Paleontologists in Brazil have discovered a new species of dinosaur that came to prominence in South America in the wake of the end-Triassic mass extinction event, the first of five major extinctions that shaped life on Earth.
Unlike the Earth's most recent mass extinction -- the end-Cretaceous climatic transformation that killed off the dinosaurs some 67 million years ago -- this original event permitted the 150-million-year-plus reign of the dinosaurs. And the puma-sized Tachiraptor admirabilis was one of the first to take advantage of the transformed landscape.
Although it's not certain what caused this initial extinction event, it's likely an uptick in volcanic activity played a significant role. Regardless of the trigger, the result was simple -- a diminished playing field allowed dinosaurs to suddenly rise to the top of the food chain. Small dinos like the Tachiraptor admirabilis relished a habitat suddenly rid of a number of reptile groups and other potential competitors.
Scientists' new understanding of this species, time period and region was made possibly by the recent discovery of Tachiraptor admirabilis bones, unearthed in the foothills of the northern Andes in Venezuela. The fossils date to roughly 200 million years ago -- the beginning of the Jurassic period and the start of the dinosaurs' rise to global dominance. Only one other dinosaur has ever been discovered from this region, the fox-sized Laquintasaura venezuelae.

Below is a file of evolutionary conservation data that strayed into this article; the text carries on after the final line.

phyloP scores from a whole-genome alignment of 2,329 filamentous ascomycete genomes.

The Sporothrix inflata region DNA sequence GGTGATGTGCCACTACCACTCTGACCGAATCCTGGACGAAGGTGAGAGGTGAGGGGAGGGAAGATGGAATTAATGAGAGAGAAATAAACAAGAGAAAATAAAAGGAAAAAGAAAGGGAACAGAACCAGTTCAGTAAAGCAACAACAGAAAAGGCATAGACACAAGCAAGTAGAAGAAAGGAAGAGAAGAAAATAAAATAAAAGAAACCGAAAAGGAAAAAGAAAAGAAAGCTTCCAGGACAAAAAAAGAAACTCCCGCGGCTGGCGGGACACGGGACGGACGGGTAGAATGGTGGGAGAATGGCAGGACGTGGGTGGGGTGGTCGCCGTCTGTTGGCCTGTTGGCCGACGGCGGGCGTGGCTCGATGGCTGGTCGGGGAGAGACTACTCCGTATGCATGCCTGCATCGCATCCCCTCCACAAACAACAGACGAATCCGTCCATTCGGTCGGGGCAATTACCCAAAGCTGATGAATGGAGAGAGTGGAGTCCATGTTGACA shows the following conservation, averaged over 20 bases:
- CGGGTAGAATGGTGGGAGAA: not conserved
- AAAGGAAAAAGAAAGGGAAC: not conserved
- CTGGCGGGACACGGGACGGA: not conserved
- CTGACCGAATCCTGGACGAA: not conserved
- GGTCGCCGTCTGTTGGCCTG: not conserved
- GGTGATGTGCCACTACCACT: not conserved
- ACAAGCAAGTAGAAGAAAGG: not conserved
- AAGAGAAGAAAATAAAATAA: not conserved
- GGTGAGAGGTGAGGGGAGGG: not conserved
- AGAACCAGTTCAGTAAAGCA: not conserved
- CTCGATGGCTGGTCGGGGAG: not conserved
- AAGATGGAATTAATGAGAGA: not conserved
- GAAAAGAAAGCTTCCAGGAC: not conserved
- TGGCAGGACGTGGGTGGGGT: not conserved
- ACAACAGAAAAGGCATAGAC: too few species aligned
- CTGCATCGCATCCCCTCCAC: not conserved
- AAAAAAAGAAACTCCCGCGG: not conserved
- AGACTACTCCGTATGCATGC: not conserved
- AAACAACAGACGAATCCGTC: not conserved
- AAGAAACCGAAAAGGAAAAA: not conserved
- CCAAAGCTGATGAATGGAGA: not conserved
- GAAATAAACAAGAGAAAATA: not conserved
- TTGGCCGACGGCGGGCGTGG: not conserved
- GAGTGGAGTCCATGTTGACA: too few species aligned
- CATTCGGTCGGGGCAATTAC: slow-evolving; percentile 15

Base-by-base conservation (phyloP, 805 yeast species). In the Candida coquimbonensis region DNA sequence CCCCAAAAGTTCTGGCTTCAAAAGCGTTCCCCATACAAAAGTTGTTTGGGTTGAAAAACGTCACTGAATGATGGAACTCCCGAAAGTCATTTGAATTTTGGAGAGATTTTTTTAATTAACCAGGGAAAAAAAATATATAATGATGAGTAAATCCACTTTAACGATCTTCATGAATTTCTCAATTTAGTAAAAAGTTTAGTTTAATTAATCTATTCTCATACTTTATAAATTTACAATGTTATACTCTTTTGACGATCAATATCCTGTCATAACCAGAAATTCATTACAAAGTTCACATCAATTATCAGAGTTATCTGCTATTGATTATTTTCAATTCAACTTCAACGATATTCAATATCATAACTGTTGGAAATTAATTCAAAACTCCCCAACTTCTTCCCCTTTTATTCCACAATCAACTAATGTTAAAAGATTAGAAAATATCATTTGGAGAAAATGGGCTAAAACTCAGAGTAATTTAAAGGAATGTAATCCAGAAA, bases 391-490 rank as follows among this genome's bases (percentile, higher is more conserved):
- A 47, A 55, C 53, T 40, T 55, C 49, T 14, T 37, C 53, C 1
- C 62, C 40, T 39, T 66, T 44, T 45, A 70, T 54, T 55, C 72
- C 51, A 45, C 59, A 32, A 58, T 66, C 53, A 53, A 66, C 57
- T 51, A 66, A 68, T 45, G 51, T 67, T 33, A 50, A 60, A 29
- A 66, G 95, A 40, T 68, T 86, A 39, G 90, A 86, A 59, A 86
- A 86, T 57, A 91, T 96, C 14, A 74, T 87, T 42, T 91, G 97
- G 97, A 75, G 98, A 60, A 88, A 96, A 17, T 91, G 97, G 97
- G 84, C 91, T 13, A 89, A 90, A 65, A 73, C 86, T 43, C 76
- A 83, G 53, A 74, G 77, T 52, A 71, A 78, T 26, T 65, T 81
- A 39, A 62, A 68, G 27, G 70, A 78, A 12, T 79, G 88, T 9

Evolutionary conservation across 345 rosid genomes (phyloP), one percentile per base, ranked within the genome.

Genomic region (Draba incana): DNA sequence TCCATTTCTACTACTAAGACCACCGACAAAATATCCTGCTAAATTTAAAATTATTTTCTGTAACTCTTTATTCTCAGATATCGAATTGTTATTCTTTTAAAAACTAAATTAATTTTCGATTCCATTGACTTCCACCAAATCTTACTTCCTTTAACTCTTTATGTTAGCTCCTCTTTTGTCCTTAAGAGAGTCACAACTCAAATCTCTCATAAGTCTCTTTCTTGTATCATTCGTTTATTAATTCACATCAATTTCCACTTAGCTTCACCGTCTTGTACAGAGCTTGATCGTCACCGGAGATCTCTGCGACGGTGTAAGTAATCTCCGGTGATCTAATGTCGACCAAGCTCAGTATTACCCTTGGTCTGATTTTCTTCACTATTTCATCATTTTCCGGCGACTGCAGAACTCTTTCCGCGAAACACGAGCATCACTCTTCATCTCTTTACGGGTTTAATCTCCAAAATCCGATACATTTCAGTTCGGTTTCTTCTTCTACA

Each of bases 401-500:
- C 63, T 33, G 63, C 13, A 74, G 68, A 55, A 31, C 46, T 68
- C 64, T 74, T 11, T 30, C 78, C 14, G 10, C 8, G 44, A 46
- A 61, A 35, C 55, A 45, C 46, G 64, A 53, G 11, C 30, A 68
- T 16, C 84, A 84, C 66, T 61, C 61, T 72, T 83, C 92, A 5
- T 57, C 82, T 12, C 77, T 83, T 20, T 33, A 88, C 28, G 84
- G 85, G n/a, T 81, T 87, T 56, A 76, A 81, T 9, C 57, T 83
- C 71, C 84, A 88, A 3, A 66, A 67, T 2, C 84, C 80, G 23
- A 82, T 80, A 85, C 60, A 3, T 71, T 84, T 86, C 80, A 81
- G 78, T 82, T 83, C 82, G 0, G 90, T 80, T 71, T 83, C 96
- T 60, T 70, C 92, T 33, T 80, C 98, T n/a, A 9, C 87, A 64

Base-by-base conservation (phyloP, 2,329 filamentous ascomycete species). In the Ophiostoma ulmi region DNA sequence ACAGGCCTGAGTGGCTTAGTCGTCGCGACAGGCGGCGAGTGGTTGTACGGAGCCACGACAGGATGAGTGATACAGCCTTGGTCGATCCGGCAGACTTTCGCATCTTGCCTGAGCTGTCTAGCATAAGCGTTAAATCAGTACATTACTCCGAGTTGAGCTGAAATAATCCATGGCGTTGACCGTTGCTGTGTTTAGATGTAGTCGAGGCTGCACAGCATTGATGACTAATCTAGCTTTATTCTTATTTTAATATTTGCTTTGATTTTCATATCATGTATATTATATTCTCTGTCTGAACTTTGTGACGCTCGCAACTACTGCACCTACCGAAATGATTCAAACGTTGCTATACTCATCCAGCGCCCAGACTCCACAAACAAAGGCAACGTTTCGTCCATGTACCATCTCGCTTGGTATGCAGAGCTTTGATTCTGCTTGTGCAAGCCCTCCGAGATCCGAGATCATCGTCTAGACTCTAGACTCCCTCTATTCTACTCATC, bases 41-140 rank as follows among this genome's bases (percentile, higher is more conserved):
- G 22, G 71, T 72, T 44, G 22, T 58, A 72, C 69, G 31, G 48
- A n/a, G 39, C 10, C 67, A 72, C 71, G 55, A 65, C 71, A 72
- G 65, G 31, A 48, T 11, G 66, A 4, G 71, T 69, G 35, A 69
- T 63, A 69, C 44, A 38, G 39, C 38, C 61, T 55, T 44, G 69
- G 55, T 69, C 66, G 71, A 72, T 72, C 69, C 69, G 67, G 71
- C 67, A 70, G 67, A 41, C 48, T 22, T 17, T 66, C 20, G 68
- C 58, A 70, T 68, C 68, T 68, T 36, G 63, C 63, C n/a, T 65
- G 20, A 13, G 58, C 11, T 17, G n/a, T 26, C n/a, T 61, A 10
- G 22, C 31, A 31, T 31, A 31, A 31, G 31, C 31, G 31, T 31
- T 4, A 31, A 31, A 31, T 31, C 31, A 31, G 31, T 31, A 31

"Laquintasaura may have been part of Tachiraptor's diet," study author Max Langer, a vertebrate paleontologist at the University of São Paulo in Brazil, told Live Science. "Tachiraptor was probably a generalist predator that ate anything it could get, such as small dinosaurs and other vertebrates, such as lizards."
Because so few dinosaurs have been discovered in this region of South America -- which during the Jurassic period was still part of Pangaea -- scientists had assumed the habitat was too harsh for dinosaurs to thrive. But the discovery of Tachiraptor suggest there may have been more biodiversity present than recently thought.
"Pangaea was a sort of boomerang shape, and this dinosaur came from its equatorial warm belt, which more or less included northern South America, southern North America and Africa," Langer explained. "To the north and south of this belt, you had big deserts. These findings suggest this area may not have been as barren as before thought, but may have hosted more diversity than the fossil record currently indicates."
The work of Langer and his colleagues was published this week in the online journal Royal Society Open Science.